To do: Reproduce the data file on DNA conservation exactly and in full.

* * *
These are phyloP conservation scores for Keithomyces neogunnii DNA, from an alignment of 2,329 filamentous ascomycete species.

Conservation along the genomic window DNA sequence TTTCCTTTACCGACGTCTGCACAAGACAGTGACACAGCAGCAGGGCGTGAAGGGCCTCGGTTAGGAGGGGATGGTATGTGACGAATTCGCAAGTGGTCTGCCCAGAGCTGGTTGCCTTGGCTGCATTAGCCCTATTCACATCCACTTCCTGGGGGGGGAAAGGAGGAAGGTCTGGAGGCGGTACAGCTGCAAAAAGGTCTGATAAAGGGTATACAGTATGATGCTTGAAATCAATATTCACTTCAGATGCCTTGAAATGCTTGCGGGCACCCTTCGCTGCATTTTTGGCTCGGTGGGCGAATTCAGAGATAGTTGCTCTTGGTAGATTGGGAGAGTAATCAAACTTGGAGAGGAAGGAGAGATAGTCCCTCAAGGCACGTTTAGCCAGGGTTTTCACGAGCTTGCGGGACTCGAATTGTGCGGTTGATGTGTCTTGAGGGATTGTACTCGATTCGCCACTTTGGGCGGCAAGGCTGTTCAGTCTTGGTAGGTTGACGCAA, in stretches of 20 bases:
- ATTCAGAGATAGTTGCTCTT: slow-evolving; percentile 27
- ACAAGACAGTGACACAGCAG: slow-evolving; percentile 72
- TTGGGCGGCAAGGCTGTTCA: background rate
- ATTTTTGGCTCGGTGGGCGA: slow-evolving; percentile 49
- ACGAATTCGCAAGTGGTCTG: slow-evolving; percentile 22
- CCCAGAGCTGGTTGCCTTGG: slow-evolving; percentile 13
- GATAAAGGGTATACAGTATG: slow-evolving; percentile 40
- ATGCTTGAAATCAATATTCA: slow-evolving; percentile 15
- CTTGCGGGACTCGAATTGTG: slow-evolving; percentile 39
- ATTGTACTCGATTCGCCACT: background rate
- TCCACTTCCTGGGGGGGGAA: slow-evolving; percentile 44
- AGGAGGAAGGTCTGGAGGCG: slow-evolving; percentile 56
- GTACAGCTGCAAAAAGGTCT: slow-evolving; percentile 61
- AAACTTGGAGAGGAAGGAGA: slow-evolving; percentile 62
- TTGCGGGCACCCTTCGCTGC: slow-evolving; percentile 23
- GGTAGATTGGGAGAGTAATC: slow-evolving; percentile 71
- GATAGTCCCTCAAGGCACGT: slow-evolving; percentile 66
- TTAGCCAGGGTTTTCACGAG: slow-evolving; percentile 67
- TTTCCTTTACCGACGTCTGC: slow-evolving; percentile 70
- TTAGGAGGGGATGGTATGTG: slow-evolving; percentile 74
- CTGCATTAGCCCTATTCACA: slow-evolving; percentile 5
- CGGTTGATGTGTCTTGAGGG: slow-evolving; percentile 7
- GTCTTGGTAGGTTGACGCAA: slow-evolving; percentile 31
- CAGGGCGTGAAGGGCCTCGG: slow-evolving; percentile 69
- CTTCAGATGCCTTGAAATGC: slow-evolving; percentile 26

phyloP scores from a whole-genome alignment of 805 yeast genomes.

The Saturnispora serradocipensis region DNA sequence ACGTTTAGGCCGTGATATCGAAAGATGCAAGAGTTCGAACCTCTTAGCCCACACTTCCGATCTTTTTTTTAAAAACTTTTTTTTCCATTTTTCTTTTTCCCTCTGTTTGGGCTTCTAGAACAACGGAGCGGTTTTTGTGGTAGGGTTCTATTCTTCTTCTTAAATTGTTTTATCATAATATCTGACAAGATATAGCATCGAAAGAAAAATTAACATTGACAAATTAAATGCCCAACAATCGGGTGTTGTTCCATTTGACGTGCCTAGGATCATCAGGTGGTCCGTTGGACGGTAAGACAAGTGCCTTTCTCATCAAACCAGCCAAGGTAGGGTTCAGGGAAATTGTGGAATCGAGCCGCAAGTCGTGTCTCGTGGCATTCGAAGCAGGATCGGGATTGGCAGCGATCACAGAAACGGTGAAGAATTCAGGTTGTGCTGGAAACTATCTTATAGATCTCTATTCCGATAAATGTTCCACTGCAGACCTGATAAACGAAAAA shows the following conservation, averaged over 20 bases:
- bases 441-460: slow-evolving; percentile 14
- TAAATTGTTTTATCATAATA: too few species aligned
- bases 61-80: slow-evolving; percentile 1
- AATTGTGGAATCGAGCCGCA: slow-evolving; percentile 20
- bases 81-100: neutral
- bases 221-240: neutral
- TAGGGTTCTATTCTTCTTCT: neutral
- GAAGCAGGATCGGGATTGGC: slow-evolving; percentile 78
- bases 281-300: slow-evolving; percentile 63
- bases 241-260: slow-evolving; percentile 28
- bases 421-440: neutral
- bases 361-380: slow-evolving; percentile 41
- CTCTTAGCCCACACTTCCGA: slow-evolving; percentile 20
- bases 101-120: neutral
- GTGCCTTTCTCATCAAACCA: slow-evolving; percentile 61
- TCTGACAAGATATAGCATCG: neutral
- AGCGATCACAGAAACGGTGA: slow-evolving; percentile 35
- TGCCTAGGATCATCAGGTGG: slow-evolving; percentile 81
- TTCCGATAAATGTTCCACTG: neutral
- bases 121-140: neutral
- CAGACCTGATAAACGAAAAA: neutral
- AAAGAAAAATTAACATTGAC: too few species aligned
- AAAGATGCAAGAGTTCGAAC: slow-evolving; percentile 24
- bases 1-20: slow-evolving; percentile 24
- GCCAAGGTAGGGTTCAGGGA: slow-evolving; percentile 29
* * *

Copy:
These are phyloP conservation scores for Keithomyces neogunnii DNA, from an alignment of 2,329 filamentous ascomycete species.

Conservation along the genomic window DNA sequence TTTCCTTTACCGACGTCTGCACAAGACAGTGACACAGCAGCAGGGCGTGAAGGGCCTCGGTTAGGAGGGGATGGTATGTGACGAATTCGCAAGTGGTCTGCCCAGAGCTGGTTGCCTTGGCTGCATTAGCCCTATTCACATCCACTTCCTGGGGGGGGAAAGGAGGAAGGTCTGGAGGCGGTACAGCTGCAAAAAGGTCTGATAAAGGGTATACAGTATGATGCTTGAAATCAATATTCACTTCAGATGCCTTGAAATGCTTGCGGGCACCCTTCGCTGCATTTTTGGCTCGGTGGGCGAATTCAGAGATAGTTGCTCTTGGTAGATTGGGAGAGTAATCAAACTTGGAGAGGAAGGAGAGATAGTCCCTCAAGGCACGTTTAGCCAGGGTTTTCACGAGCTTGCGGGACTCGAATTGTGCGGTTGATGTGTCTTGAGGGATTGTACTCGATTCGCCACTTTGGGCGGCAAGGCTGTTCAGTCTTGGTAGGTTGACGCAA, in stretches of 20 bases:
- ATTCAGAGATAGTTGCTCTT: slow-evolving; percentile 27
- ACAAGACAGTGACACAGCAG: slow-evolving; percentile 72
- TTGGGCGGCAAGGCTGTTCA: background rate
- ATTTTTGGCTCGGTGGGCGA: slow-evolving; percentile 49
- ACGAATTCGCAAGTGGTCTG: slow-evolving; percentile 22
- CCCAGAGCTGGTTGCCTTGG: slow-evolving; percentile 13
- GATAAAGGGTATACAGTATG: slow-evolving; percentile 40
- ATGCTTGAAATCAATATTCA: slow-evolving; percentile 15
- CTTGCGGGACTCGAATTGTG: slow-evolving; percentile 39
- ATTGTACTCGATTCGCCACT: background rate
- TCCACTTCCTGGGGGGGGAA: slow-evolving; percentile 44
- AGGAGGAAGGTCTGGAGGCG: slow-evolving; percentile 56
- GTACAGCTGCAAAAAGGTCT: slow-evolving; percentile 61
- AAACTTGGAGAGGAAGGAGA: slow-evolving; percentile 62
- TTGCGGGCACCCTTCGCTGC: slow-evolving; percentile 23
- GGTAGATTGGGAGAGTAATC: slow-evolving; percentile 71
- GATAGTCCCTCAAGGCACGT: slow-evolving; percentile 66
- TTAGCCAGGGTTTTCACGAG: slow-evolving; percentile 67
- TTTCCTTTACCGACGTCTGC: slow-evolving; percentile 70
- TTAGGAGGGGATGGTATGTG: slow-evolving; percentile 74
- CTGCATTAGCCCTATTCACA: slow-evolving; percentile 5
- CGGTTGATGTGTCTTGAGGG: slow-evolving; percentile 7
- GTCTTGGTAGGTTGACGCAA: slow-evolving; percentile 31
- CAGGGCGTGAAGGGCCTCGG: slow-evolving; percentile 69
- CTTCAGATGCCTTGAAATGC: slow-evolving; percentile 26

phyloP scores from a whole-genome alignment of 805 yeast genomes.

The Saturnispora serradocipensis region DNA sequence ACGTTTAGGCCGTGATATCGAAAGATGCAAGAGTTCGAACCTCTTAGCCCACACTTCCGATCTTTTTTTTAAAAACTTTTTTTTCCATTTTTCTTTTTCCCTCTGTTTGGGCTTCTAGAACAACGGAGCGGTTTTTGTGGTAGGGTTCTATTCTTCTTCTTAAATTGTTTTATCATAATATCTGACAAGATATAGCATCGAAAGAAAAATTAACATTGACAAATTAAATGCCCAACAATCGGGTGTTGTTCCATTTGACGTGCCTAGGATCATCAGGTGGTCCGTTGGACGGTAAGACAAGTGCCTTTCTCATCAAACCAGCCAAGGTAGGGTTCAGGGAAATTGTGGAATCGAGCCGCAAGTCGTGTCTCGTGGCATTCGAAGCAGGATCGGGATTGGCAGCGATCACAGAAACGGTGAAGAATTCAGGTTGTGCTGGAAACTATCTTATAGATCTCTATTCCGATAAATGTTCCACTGCAGACCTGATAAACGAAAAA shows the following conservation, averaged over 20 bases:
- bases 441-460: slow-evolving; percentile 14
- TAAATTGTTTTATCATAATA: too few species aligned
- bases 61-80: slow-evolving; percentile 1
- AATTGTGGAATCGAGCCGCA: slow-evolving; percentile 20
- bases 81-100: neutral
- bases 221-240: neutral
- TAGGGTTCTATTCTTCTTCT: neutral
- GAAGCAGGATCGGGATTGGC: slow-evolving; percentile 78
- bases 281-300: slow-evolving; percentile 63
- bases 241-260: slow-evolving; percentile 28
- bases 421-440: neutral
- bases 361-380: slow-evolving; percentile 41
- CTCTTAGCCCACACTTCCGA: slow-evolving; percentile 20
- bases 101-120: neutral
- GTGCCTTTCTCATCAAACCA: slow-evolving; percentile 61
- TCTGACAAGATATAGCATCG: neutral
- AGCGATCACAGAAACGGTGA: slow-evolving; percentile 35
- TGCCTAGGATCATCAGGTGG: slow-evolving; percentile 81
- TTCCGATAAATGTTCCACTG: neutral
- bases 121-140: neutral
- CAGACCTGATAAACGAAAAA: neutral
- AAAGAAAAATTAACATTGAC: too few species aligned
- AAAGATGCAAGAGTTCGAAC: slow-evolving; percentile 24
- bases 1-20: slow-evolving; percentile 24
- GCCAAGGTAGGGTTCAGGGA: slow-evolving; percentile 29